12. Application of High Hydrostatic Pressure Technology for Processing and Preservation of Foods

  1. Rajeev Bhat2,
  2. Abd Karim Alias2 and
  3. Gopinadhan Paliyath3
  1. Hudaa Neetoo and
  2. Haiqiang Chen

Published Online: 16 JAN 2012

DOI: 10.1002/9781119962045.ch12

Progress in Food Preservation

Progress in Food Preservation

How to Cite

Neetoo, H. and Chen, H. (2012) Application of High Hydrostatic Pressure Technology for Processing and Preservation of Foods, in Progress in Food Preservation (eds R. Bhat, A. Karim Alias and G. Paliyath), Wiley-Blackwell, Oxford, UK. doi: 10.1002/9781119962045.ch12

Editor Information

  1. 2

    Food Technology Division, School of Industrial Technology, Universiti Sains Malaysia, Penang, Malaysia

  2. 3

    Department of Plant Agriculture, University of Guelph, Guelph, Canada

Author Information

  1. Department of Animal and Food Sciences, University of Delaware, Newark, DE, USA

Publication History

  1. Published Online: 16 JAN 2012
  2. Published Print: 10 FEB 2012

ISBN Information

Print ISBN: 9780470655856

Online ISBN: 9781119962045

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Keywords:

  • eggs;
  • high hydrostatic pressure;
  • meat;
  • milk;
  • pathogens;
  • preservation;
  • processing;
  • produce;
  • quality;
  • spoilage

Summary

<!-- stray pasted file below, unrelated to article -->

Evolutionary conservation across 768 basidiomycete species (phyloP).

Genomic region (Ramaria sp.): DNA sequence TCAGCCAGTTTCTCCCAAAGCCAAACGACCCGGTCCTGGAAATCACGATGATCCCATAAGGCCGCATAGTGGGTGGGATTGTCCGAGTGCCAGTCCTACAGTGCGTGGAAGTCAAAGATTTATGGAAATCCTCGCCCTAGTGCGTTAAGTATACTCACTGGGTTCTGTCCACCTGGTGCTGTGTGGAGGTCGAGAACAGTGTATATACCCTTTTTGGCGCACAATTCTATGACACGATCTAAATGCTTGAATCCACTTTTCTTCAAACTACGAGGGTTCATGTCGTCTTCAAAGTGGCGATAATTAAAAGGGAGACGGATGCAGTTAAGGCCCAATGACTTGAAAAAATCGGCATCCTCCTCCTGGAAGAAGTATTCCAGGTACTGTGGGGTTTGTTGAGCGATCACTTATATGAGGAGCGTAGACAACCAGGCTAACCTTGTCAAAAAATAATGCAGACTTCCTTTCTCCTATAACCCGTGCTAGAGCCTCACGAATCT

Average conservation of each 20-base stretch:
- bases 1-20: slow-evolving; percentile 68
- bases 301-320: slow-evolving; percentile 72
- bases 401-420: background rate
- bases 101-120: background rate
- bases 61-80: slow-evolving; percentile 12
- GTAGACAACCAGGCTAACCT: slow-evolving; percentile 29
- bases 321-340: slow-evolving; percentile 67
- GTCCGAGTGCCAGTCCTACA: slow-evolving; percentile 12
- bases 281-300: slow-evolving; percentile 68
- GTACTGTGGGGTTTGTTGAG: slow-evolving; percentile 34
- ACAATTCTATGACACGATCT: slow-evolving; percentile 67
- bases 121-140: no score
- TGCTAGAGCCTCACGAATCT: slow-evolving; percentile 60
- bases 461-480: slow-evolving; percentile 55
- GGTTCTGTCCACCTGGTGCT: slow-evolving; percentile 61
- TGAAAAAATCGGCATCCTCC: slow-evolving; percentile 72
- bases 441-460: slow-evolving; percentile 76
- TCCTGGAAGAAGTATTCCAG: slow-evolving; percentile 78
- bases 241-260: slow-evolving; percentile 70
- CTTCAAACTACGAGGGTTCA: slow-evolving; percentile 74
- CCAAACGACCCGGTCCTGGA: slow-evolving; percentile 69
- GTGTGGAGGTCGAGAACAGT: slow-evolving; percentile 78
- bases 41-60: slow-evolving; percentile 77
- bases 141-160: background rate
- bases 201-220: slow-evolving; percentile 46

High hydrostatic pressure (HHP), also known as high-pressure processing or ultra high pressure, has been cited as one of the best breakthroughs in food science in 50 years. The benefits of HHP for food processing are manifold and include improvement in the microbiological safety of food, control of food spoilage, and extension of product shelf life. Unlike conventional thermal processing, the sensory and nutritional attributes of HHP-processed foods are not severely affected, resulting in products with fresh-like minimally processed characteristics and of higher quality. In addition, pressure transmission is uniform and quasi-instantaneous during HHP regardless of the size and geometry of food, rendering the technology more effective and energy-efficient. In light of these reasons, the use of HHP for processing food has resurged with the industry's renewed interest in its application. Within the last decade, a number of companies have introduced commercial grade highpressure systems thus providing food processors an opportunity to preserve foods with a “cleaner” ingredient label, and offering a process of choice for applications where alternative processing methods would adversely impact product quality. This chapter opens with a general overview of HHP covering the fundamentals of this technology, and subsequently exposes the reader to the current status of HHP, highlighting its vast research scope and commercial applications for major food commodities.